Sriram Raghavan’s Badlapur is being touted as one of the best Bollywood flicks so far this year and I was pretty sure I was not gonna like it. Thanks to Varun Dhawan, the shoes he usually gets into is hardly interesting. Add to the fact that Sriram Raghavan’s previous flick was the atrocious Agent Vinod, things were never tempting. And just as I had expected the previews didn’t sell me but the rants were so much that I couldn’t give this a miss. Especially when the rants came from a friend who had worked in the movie.
My presumptions were proven wrong when I watched it though. Badlapur could have easily slid into a typical revenge drama, the usual “you killed my wife and kid so I am gonna kill everything you’ve ever laid your hands on”. Well, it kinda does go the same path but luckily through fluke or frame, Badlapur takes on a whole new shade just minutes into the movie. The characters were well written and often blurs your perception of good and bad. Although they are painted black and white, initially, slowly it etches itself in your mind that everything is not as it seems. Sprinkled equally with dark humor and macabre, Badlapur takes a swift turn in narrative post-intermission and populated by a handful of characters, Badlapur manages to take weird turns in a movie which starts out predictable.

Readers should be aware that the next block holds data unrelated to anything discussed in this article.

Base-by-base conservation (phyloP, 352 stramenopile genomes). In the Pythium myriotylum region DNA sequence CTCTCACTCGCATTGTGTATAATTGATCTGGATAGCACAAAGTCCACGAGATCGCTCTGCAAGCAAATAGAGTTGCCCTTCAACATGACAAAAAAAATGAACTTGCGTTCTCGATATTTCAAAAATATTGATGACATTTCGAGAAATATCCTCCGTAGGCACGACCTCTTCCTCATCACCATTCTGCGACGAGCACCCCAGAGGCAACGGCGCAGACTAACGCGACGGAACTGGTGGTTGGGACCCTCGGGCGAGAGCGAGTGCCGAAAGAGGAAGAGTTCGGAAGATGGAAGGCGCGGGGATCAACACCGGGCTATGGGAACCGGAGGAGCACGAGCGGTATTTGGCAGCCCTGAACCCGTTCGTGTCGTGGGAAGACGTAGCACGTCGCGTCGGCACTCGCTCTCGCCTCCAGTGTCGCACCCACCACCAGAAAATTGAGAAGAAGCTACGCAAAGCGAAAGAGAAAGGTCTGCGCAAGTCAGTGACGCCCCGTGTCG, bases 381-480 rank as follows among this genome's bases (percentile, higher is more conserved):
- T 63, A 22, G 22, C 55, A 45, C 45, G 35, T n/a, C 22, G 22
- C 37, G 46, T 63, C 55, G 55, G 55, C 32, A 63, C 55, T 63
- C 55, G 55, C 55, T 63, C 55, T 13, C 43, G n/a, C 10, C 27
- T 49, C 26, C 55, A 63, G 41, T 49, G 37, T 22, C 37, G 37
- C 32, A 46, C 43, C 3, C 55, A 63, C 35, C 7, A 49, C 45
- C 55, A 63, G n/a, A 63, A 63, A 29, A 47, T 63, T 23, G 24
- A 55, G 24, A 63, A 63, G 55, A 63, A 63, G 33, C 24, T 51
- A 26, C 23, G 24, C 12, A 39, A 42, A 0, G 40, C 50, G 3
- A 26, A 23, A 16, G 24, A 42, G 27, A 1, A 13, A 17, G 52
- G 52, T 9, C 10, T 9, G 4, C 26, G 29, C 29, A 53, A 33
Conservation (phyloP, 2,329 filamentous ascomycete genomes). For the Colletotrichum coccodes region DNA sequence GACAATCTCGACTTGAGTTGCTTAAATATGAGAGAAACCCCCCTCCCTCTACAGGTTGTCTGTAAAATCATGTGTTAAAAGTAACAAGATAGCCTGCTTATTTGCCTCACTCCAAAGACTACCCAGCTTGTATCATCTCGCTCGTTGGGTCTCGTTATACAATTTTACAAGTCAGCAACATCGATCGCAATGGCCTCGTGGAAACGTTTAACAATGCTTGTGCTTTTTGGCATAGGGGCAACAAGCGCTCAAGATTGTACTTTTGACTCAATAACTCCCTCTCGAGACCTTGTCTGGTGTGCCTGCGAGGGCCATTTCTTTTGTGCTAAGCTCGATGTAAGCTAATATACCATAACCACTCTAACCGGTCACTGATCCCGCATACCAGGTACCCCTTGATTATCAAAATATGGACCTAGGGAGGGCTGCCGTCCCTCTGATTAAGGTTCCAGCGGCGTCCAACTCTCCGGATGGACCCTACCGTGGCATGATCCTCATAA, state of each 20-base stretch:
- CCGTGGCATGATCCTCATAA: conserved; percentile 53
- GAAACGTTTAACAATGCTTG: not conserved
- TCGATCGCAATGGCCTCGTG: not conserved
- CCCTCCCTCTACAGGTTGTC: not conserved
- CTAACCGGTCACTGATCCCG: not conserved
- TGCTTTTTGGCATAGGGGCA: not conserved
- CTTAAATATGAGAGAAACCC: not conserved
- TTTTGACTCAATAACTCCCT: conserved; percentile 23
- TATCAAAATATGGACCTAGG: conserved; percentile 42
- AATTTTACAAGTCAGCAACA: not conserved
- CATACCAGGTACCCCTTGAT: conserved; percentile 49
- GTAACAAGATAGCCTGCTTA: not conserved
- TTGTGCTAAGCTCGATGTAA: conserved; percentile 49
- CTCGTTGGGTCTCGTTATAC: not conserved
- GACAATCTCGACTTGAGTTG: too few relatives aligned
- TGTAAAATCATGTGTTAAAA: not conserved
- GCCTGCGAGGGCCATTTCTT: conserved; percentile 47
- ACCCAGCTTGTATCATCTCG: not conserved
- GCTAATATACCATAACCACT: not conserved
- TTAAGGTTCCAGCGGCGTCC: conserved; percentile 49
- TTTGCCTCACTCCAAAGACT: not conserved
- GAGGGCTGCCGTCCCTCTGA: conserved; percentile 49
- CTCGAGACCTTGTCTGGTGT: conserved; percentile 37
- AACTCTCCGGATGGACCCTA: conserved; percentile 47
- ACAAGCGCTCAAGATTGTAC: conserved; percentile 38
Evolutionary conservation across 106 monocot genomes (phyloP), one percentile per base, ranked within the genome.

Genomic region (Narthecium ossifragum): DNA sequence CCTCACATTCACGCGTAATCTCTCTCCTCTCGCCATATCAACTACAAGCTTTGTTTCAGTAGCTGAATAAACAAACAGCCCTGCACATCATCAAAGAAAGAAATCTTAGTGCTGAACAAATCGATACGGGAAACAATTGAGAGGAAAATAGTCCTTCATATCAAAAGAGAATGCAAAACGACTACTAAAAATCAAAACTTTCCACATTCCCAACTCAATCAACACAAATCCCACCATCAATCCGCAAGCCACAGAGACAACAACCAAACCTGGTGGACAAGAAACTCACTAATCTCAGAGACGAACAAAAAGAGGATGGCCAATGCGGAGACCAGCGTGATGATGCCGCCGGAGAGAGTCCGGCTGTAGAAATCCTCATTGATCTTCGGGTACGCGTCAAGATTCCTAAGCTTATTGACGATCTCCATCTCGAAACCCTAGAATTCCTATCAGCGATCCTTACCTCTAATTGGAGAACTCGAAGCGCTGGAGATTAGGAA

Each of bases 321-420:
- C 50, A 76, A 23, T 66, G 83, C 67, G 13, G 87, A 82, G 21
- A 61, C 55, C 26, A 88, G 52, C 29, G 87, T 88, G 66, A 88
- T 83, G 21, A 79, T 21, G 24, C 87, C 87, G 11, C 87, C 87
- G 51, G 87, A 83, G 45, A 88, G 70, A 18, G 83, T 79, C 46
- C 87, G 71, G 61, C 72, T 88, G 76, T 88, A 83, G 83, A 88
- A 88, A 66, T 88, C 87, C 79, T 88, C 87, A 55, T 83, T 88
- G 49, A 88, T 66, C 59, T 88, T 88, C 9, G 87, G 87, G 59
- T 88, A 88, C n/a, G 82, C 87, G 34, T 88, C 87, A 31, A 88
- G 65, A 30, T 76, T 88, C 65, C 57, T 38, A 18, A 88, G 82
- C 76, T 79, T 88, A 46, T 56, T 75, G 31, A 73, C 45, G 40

The previews had put Varun Dhawan in the limelight and there was a little someone I’d missed out: Nawazuddin Siddiqui! This guy has that quality that’s oft missed in Bollywood these days: genuine acting prowess. Whenever he’s onscreen, you are bound to be dumbfounded. He was noticeably impressive the first time I’d seen him in Kahaani and from there on he has made his mark left in whichever roles he’d played. Its no less in Badlapur as well, as Nawazuddin chews the scenery and leaves a little for Varun. Varun on the other hand makes use of the break and plays a heartbroken, revenge-drenched soul rather convincingly. As for the supporting cast we’ve got a well toned Huma Qureshi, some good Vinay Pathak moments and a few minutes of Yami Gautam’s Fair & Lovely face (no pun intended). Lastly, Radhika Apte was a sight for sore eyes! Period!
I am glad for my friend’s claim that it was not a movie to be missed. Its technically sound and even the music is enjoyable. Badla Badla sets the mood and stylish score for the movie while Jee Karda serves for a great theme as well.
Badlapur also cashes a little in on shock value, some scenes could have been a bit tame but doing so for the sake of censorship might have done a tad bit damage to the narrative. While, Badlapur aint without its flaws it does bring in a refreshing take on the classic revenge drama. Badlapur, the title, may sound cheesy but it has more layers to it than what’s seen on the surface and makes for Sriram Raghavan’s way outta limbo.